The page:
I read somewhere that 75% of people in the tests conform – 3 out of 4. But if such is the case, how you need a clear benchmark to test what is right and what is wrong, what is true and what is false and how you need God's strength to stand for the truth. For we live in a world that can be as confused as it was in the 8th century BC when God said through the prophet Isaiah:

"Woe to those who call evil good and good evil, who put darkness for light and light for darkness, who put bitter for sweet and sweet for bitter!" (Is 5.20).

In Old Testament times there were benchmarks provided by the prophets. But you now have a far greater benchmark as Hebrews 1 tells you, in our Lord Jesus Christ – God's word come in human flesh. So how you need to listen to God's written word that is about Jesus Christ and why we all need him.

But, you say, 'wasn't all that in the Bible just for the millennium before Christ and the 1st century AD?' No! It applies today. As we heard in our Old Testament reading, Isaiah 40.8:

"The grass withers, the flower fades, but the word of our God will stand for ever."

So you need to listen to God because you need the benchmark of God's truth - the truth about Jesus, and about this world and yourself and why you need saving.

Thirdly, you need to listen to God as his word leads to new birth (or being saved) and new strength, as we heard in our New Testament reading (James 1.18):

"Of his [God's] own will he brought us forth by the word of truth, that we should be a kind of first-fruits of his creatures".

That is absolutely vital. For in his written Word, the Bible, God tells you how to have new life, how to be saved, how to be "born again", how to be filled with God's Spirit. These are phrases speaking about that move from the darkness of the world into the marvellous light of Christ, with sins forgiven, with new power to stand for the truth and with new life in God's kingdom which starts now and lasts forever.

I wonder if there is anyone tonight who needs to hear that word? God's simple word through Paul is in Romans 10.9.

"If you confess with your mouth that Jesus is Lord, and believe in your heart that God raised him from the dead you will be saved."

And note: 'heart faith' is trusting and obedient faith, not just intellectual assent. And Jesus says you should seal that faith commitment in baptism – and there is an adult baptism and renewing of vows service next week. We must move on.

2. How Are You to Listen to God?

Again there are three answers I want to suggest. First, supremely (as we've been thinking) your listening should be biblically - biblical listening and meditating on the Bible. But five things need to be said about that.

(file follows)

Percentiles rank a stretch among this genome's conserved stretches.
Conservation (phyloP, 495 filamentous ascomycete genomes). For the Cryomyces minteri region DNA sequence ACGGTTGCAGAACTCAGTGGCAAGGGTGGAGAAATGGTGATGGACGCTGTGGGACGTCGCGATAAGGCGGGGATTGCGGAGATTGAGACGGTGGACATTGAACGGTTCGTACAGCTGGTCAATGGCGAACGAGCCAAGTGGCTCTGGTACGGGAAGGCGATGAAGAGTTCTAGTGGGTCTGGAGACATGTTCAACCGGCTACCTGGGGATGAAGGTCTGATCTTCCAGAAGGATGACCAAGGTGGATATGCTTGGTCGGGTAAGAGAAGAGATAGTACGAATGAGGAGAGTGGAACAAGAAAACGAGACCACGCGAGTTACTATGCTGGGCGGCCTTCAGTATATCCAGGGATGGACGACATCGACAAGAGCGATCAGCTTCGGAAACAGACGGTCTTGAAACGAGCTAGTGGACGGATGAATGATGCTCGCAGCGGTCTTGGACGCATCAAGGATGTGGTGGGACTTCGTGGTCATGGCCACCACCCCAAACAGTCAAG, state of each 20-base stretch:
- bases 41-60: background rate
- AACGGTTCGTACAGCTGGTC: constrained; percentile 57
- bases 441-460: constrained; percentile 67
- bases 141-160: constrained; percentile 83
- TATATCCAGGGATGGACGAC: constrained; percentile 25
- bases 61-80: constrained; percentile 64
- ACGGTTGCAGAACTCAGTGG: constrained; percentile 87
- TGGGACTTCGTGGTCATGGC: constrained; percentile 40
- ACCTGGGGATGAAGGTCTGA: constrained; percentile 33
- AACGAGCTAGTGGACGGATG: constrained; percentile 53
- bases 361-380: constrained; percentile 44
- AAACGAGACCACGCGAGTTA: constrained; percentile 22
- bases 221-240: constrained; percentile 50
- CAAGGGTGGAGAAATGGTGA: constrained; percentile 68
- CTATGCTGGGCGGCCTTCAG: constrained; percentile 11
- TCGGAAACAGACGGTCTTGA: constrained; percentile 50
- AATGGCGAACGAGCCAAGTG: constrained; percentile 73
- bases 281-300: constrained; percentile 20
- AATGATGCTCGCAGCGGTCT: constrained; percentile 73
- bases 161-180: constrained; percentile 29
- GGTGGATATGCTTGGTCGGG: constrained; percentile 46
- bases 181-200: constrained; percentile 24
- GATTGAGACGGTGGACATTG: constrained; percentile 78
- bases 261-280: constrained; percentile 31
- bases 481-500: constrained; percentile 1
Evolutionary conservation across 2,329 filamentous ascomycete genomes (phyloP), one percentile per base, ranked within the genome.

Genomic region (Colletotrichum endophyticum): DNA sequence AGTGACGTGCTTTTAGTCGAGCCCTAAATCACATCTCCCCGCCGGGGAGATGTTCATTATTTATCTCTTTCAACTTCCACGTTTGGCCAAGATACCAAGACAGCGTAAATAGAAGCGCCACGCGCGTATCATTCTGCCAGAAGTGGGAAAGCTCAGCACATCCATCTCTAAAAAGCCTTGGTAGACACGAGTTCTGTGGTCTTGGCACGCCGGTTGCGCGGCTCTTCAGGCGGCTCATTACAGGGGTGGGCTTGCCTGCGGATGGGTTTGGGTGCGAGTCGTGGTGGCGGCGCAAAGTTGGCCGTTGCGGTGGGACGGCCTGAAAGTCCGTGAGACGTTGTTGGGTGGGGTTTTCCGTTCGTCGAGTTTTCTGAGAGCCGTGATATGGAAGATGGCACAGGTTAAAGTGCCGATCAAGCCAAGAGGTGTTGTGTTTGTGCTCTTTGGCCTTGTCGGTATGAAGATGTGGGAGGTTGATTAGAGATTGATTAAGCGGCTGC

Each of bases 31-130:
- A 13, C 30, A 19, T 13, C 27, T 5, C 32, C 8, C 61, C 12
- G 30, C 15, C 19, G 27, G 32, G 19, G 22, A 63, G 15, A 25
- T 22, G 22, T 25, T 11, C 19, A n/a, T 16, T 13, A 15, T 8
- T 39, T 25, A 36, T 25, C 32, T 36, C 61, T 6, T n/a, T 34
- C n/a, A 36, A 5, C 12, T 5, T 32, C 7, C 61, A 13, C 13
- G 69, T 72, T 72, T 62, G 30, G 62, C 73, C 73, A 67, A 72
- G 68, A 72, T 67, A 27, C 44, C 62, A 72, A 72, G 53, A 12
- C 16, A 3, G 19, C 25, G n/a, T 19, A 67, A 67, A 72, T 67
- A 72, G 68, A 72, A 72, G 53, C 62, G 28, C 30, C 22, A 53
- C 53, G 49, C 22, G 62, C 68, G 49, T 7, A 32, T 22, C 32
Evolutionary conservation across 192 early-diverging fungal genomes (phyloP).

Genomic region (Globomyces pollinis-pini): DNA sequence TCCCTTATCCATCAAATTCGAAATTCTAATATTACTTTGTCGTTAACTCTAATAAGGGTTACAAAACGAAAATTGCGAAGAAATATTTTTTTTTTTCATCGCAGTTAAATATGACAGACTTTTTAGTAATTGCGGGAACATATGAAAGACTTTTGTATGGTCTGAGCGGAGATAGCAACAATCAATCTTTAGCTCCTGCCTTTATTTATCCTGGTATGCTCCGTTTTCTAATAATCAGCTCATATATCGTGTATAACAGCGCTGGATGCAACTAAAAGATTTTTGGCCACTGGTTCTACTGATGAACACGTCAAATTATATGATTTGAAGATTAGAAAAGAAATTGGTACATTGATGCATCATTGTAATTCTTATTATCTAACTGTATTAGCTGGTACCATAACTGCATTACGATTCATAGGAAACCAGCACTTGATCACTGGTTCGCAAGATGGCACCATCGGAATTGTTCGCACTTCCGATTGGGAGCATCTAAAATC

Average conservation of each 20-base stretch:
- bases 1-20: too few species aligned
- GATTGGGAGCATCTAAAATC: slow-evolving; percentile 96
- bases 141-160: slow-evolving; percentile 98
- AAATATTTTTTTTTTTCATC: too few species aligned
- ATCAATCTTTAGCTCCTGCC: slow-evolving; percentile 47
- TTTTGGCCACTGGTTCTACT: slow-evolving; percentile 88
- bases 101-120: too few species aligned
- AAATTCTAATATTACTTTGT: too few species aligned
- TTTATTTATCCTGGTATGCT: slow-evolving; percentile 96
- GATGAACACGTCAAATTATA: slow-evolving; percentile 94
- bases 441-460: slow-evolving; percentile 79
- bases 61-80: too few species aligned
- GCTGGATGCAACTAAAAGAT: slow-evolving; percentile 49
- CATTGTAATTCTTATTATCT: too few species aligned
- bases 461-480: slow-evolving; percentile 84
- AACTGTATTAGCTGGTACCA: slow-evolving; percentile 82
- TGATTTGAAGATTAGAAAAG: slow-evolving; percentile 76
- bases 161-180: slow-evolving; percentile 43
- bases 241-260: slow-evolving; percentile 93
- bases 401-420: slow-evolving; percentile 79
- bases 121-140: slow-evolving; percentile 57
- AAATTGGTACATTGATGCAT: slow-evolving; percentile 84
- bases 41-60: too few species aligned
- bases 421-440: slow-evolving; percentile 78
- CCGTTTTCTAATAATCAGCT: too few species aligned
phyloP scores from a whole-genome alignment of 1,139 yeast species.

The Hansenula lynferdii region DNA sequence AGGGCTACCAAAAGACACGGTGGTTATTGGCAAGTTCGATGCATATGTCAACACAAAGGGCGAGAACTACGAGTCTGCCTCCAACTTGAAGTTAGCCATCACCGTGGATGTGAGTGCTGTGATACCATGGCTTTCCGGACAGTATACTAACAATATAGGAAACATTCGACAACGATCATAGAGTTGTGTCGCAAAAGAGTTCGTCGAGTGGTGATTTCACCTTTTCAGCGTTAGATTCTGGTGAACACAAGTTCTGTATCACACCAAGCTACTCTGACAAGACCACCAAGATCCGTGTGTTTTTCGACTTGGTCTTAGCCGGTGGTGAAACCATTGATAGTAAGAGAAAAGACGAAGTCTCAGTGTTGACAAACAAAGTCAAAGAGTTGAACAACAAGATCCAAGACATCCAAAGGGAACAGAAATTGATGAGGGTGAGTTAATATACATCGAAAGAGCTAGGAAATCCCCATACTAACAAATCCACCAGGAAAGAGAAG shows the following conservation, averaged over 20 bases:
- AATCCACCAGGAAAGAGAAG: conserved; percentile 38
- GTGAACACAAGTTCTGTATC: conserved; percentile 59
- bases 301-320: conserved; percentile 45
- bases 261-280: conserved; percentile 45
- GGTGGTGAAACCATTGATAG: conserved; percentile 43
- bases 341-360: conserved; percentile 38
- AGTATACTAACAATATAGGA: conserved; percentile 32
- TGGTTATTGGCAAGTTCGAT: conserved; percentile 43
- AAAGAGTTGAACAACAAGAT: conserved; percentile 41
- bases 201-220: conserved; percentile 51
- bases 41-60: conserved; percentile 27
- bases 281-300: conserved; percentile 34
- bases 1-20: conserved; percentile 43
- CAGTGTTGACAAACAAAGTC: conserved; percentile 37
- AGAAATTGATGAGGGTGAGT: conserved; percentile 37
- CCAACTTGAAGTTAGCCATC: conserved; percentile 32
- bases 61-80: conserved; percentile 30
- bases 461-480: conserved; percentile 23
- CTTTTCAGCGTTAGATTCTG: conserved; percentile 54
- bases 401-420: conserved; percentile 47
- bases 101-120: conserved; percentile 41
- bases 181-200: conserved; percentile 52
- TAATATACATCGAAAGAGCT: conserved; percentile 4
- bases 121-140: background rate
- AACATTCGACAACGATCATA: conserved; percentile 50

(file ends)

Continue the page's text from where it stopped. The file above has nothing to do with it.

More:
One, do actually read the Bible. The tragedy with the modern world is that there is what the prophet Amos called a famine (I quote) …

"not a famine of bread, not a thirst for water, but of hearing the words of the Lord" (Amos 8.11).

And Jesus was so emphatic – quoting the Old Testament:

"Man shall not live by bread alone, but by every word that comes from the mouth of God." (Mat 4.4)

So read the Bible regularly – daily.

But, two, plan your listening. Individually you can use Bible reading aids that are available at the back of the church in the Resources Area. And also plan to study the Bible with other Christians, in small groups like Home Groups, Focus groups or Beginners groups. And hear Christian teaching on the Bible. That is one reason it is so important coming to church and hearing sermons based on the Bible, and hear it from great Christian teaches down the ages. And you should hear God's word reflected in biblical hymns and songs. Colossians 3.16 says:

"Let the word of Christ dwell in you richly, teaching and admonishing one another in all wisdom, singing psalms and hymns and spiritual songs, with thankfulness in your hearts to God."

Then, three, listen by reading the Bible wisely. For it must be appropriately interpreted - if history, as history; if poetry, as poetry; if prophecy as prophecy and so forth. And interpret it in the light of Article 20 of the Church of England, which says:

"it is not lawful for the Church to ordain anything that is contrary to God's Word written, neither may it so expound one place of Scripture, that it be repugnant to another."

For, as the great pre-Reformer, John Wycliffe said, the Bible "cannot be corrected" – it is "incorrigible" because it is God's word. And listen to the Church's corporate wisdom down the ages on the Bible.

Then four, you must remember that the Bible is the fundamental test for false claims to God speaking, by false prophets who teach false teaching in the Church (1 Thessalonians 5.21):

"Test everything; hold fast what is good."

And you do need to test every such claim, for there are false prophets and even "false signs and wonders" (2 Thessalonians 2.9). So neither subtract from, nor add to, the teaching of the Bible as false teachers do.

Five, therefore, listen supremely to God through the text of the Bible - God's special revelation for his people. But also understand the Bible itself speaks of God's General Revelation. It is 'General' because accessible 'generally' to people who haven't heard the Bible's message. And this is God's indirect Word through Creation, Nature and Conscience. Psalm 19.1 says:

"The heavens declare the glory of God, and the sky above proclaims his handiwork."

Then in the New Testament Paul writes about people who "suppress the truth" being "without excuse". And why? Answer: because …